So it’s time to build your project team.
Have you noticed that the A-Team has different people with different characteristics doing different jobs? That a balanced basketball team has quick playmakers, 3-and-D wingmen, and big rim protectors? Did you know a beehive has a strict hierarchy of jobs and roles, with each bee serving a different purpose for the benefit of the hive as a whole?
Of course you did. It’s a known truth that diversity is efficient. Different people do different jobs without stepping on each other’s toes, cutting down on conflicts over roles and responsibilities.
But if this is the case, why do people sometimes try to build their project teams by finding other people who are just like them, sharing the same skills and talents? It doesn’t make sense!
Meet The Perfect Project Team
In an attempt to help you avoid this mistake, we wanted to share several team member personality types that you’ll want to include when constructing a successful project team. Read through, and let us know where you are.
Type #1 – The Operator
When the project is complicated, it requires moving many stakeholders in the right direction, going into the field, and pushing things through – and this is our guy. The operational type just instinctively knows how to get work done. He knows how to delegate work to others, get their progress reports, and keep things moving forward. When you need the ship to start making waves, he will be there.
Type #2 – The Nice Guy
Conflict happened. Now other teams are pissed off. Managers are not happy. Those guys that know how to go into a lion cage and come back with a piece process are rare to find, and are so important. Don’t send the operator there, because he will be back with a bigger disaster trailing behind him. Send the nice guy, and let his personality do the hard work.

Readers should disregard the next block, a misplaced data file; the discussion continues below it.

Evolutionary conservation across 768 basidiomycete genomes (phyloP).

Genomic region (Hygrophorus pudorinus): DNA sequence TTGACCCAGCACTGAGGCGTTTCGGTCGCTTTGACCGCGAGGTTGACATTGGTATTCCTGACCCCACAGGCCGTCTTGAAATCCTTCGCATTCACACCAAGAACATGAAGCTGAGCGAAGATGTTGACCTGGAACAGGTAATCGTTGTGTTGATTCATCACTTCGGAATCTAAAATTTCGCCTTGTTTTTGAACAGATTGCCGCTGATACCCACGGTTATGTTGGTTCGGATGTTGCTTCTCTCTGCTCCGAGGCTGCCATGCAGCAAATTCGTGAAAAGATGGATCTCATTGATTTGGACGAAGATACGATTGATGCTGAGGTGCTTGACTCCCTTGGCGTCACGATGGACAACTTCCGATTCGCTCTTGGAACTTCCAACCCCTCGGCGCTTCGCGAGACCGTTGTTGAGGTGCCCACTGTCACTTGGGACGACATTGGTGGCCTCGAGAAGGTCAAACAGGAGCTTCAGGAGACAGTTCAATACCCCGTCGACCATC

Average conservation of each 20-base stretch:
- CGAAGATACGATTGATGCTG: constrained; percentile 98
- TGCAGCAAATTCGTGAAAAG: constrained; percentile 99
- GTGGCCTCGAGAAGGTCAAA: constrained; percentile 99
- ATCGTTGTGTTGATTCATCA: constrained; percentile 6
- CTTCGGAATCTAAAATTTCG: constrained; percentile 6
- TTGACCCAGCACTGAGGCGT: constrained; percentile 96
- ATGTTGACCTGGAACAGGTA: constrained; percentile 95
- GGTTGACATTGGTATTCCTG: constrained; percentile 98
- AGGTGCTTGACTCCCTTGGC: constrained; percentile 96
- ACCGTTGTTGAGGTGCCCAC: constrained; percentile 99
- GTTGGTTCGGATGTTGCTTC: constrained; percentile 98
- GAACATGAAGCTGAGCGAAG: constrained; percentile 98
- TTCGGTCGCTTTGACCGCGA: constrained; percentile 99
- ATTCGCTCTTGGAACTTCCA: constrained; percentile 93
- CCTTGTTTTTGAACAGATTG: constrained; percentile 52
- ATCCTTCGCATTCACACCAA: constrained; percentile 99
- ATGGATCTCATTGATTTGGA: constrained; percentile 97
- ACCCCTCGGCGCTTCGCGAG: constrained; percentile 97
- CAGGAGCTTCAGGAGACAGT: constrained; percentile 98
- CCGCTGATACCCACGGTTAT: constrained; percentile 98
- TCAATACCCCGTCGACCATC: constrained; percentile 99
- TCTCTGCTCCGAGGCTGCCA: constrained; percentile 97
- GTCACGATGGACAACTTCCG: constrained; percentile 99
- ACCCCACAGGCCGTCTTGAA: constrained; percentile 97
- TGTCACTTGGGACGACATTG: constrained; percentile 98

Type #3 – The Accountant
The longer the table is, the happier he is. The higher the amount of data coming through, the more confident he feels. Some people just love data, while others feel threatened by it. In a world of information, it is key to have someone that feels like a fish in water with data – at some point that table will come, and someone will have to analyze it.
Type #4 – The Professional
Complicated questions have complicated answers. Complicated project disasters have complicated recovery plans. When worse comes to worst, you want someone who is able to put together the pieces just because he is professional enough to do that. When everything is flowing, don’t interrupt the professional type with tasks related to other personality types. Just let him be… professional. At some point you’ll need it.
Type #5 – The Heavy Lifter
Hard workers can sustain a significant workload without getting frustrated. It can be an upgrade of a software platform that created a huge number of small bugs. It can be a bad vendor which needs daily babysitting for several months. The professional type can’t deal with that, but the heavy lifter can. He may not be not as focused as the other personality types are, but he is tedious – and never gets tired. Some people call this type the Energizer bunny, others call him the tortoise from Aesop’s fables, but everyone calls him when there are tasks that need a steady presence to get done.
Now that we are familiar with the team, we need to answer some important questions.
Can several personality types appear in the same person? Of course!
Does a personality type have a gender? Of course not!
Are there other aspects to personality that are helpful when building a project team? Sure.
Do you need all of these five personalities in your project team? You better believe it…or be ready to fill the gap yourself.
Which personality type are you?
Do you manage your team in line with their personalities?
Do you delegate the right tasks to the right people?
The next time you need to build the perfect project team, think about it – who’s missing?